Written by Rachael Kraft
He was a beautiful 9-year-old thoroughbred gelding, and my teenage self was thrilled when my trainer recommended we put down a deposit. There was just one problem… shipping fever.
Shipping fever in horses (also called pleuropneumonia) is a pulmonary disease that affects animals who have been trailered long distances. In my horse’s case, transport to and from an auction house led to his illness. Equestrians who regularly transport their horses for competitions are also quite familiar.
This infection happens when fluid is present in the lungs and pleural cavity (space between the lungs and the chest wall.) Symptoms will appear about 1 week after your trip. It’s a viral respiratory infection that impairs lung function and often leads to a secondary bacterial infection.
So, it’s definitely serious and not something to take lightly… if left untreated, shipping fever can require hospitalization or even cause death. This article will explain how to transport a horse and prevent shipping fever. Plus, we’ll share some symptoms to look for, and what treatment might involve if your horse gets sick.
You may also be interested in reading: Things to Know When Transporting Horses Across State Lines
When looking at “how is shipping fever spread,” it comes down to a combination of two factors:
1) Weakened Immune System: It is most common in horses who are transported long distances. A 2015 study in Poland showed how long distance travel can cause the release of a stress hormone called cortisol and the weakening of your horse’s immune system.
2) Dust in Airways: Horses who are traveling long distances often aren’t given the chance to clear dust and debris from their airways. When horses are trailered with their heads up in cross-ties or with a feed manger in front, they aren’t able to lower their heads and snort out debris from their airways. Foreign particles increase the number of inflammatory cells and bacteria in the trachea and lungs.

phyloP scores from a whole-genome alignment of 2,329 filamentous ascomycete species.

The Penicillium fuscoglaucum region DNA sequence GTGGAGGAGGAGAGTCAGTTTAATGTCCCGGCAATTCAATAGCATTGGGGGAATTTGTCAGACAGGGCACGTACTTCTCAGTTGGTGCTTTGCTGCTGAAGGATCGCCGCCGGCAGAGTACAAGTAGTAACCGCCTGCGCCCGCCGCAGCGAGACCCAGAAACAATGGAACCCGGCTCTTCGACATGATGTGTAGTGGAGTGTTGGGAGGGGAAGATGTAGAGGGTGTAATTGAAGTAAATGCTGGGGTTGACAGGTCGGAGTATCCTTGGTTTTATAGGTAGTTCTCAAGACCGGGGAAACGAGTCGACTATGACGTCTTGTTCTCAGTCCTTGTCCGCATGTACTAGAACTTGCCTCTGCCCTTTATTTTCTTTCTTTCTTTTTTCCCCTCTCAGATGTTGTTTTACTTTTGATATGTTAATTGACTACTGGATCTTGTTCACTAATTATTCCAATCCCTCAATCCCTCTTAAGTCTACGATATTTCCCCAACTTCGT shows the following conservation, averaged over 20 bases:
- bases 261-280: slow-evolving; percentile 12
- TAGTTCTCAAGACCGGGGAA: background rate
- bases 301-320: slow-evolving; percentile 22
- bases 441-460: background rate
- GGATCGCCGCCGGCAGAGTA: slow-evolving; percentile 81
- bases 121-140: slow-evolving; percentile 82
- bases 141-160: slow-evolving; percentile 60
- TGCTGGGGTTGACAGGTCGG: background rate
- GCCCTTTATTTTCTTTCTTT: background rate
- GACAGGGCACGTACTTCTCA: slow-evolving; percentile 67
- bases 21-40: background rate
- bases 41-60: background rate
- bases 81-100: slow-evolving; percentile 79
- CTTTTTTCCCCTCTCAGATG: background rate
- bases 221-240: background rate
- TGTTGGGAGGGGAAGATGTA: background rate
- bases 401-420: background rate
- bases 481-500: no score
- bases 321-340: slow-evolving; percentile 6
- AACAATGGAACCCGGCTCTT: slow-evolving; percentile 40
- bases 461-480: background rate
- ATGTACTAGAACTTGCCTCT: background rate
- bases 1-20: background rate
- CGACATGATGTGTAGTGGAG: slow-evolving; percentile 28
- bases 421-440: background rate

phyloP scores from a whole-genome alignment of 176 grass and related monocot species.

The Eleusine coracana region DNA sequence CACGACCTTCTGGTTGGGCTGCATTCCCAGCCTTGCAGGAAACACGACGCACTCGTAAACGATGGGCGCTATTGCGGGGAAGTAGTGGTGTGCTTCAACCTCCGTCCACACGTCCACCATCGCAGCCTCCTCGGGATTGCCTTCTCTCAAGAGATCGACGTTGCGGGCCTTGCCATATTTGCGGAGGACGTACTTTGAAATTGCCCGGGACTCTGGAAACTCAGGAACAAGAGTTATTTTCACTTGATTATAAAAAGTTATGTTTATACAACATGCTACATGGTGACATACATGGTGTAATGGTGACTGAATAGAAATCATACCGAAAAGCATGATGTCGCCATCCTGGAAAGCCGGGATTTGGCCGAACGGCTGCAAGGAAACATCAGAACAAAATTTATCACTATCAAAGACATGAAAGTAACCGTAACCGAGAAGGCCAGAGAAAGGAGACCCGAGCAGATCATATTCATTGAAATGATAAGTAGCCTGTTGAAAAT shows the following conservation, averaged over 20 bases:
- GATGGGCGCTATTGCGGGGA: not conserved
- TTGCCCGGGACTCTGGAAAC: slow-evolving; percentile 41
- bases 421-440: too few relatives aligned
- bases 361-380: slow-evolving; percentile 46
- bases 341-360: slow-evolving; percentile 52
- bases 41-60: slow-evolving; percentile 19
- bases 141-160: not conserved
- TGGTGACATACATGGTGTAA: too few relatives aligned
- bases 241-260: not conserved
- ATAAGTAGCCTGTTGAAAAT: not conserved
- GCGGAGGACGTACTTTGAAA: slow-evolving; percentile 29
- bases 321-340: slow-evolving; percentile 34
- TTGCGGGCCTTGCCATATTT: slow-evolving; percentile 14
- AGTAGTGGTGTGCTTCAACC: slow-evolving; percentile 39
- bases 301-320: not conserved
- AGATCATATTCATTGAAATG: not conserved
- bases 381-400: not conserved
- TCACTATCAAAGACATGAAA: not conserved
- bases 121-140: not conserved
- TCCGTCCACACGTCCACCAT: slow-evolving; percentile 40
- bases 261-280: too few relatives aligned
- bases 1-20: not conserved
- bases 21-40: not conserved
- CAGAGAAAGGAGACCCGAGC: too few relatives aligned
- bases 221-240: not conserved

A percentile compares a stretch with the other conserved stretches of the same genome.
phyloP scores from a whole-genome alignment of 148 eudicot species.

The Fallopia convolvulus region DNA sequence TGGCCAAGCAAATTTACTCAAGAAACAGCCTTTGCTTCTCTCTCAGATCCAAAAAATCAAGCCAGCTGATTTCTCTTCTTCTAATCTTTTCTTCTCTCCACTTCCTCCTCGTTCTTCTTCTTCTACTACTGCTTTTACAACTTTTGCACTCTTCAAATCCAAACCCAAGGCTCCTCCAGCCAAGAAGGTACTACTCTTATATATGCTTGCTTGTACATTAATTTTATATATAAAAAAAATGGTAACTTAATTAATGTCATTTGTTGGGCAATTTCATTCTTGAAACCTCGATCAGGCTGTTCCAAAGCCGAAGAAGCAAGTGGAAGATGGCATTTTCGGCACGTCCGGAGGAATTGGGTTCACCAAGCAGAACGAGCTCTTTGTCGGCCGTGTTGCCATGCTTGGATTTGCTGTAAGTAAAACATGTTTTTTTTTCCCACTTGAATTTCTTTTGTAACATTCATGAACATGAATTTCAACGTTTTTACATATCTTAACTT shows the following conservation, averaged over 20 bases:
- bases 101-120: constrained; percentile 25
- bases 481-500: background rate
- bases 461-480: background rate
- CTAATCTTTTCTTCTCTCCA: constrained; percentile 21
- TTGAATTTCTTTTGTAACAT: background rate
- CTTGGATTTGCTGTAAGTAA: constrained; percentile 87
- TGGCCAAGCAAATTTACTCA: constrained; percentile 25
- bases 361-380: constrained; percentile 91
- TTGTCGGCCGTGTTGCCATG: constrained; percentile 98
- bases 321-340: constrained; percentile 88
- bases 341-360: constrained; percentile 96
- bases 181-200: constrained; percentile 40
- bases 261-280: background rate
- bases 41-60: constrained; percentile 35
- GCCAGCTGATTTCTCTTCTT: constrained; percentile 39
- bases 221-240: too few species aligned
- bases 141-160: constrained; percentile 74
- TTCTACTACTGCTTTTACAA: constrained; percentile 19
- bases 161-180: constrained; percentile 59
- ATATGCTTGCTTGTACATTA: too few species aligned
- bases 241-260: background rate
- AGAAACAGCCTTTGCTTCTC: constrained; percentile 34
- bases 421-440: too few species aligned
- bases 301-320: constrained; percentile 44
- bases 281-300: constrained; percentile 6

Horse owners who need to ship their animals long distances should take extra precautions to keep their horses healthy. There are a number of simple steps you can take:
1) Do not ship sick horses: If a horse is already sick, don’t add to his stress by trailering him long distances. Instead, keep him at home and focus on helping him get well. When sick, your horse already has a weakened immune system and he is more likely to come down with shipping fever in this state. That’s because many upper respiratory virus blunt the tracheal cilia (little finger like projections) that help horses clear bacteria and debris from their system. These effects can last for weeks or even months. Consult with your vet to know if your horse is well enough to travel.
2) Decrease dust in the trailer. It’s very important that your trailer have excellent ventilation. Large windows, overhead vents, tubular head dividers, and even fans will keep the air circulating so your horse can breathe better. Even in the winter, make sure the windows are open enough to allow air circulation.
3) Soak your hay. Dunking your hay in water for 5 to 10 minutes will cut down on the dust and debris your horse inhales during travel. Or, if that’s not possible, don’t give your horse any hay during the trip.
4) Let him lower his head. Cross-ties and fixed hay mangers in trailers prevent horses from lowering their heads to snort out debris. Give your horse the chance to lower his head during rest stops so he can clear out debris he’s inhaled.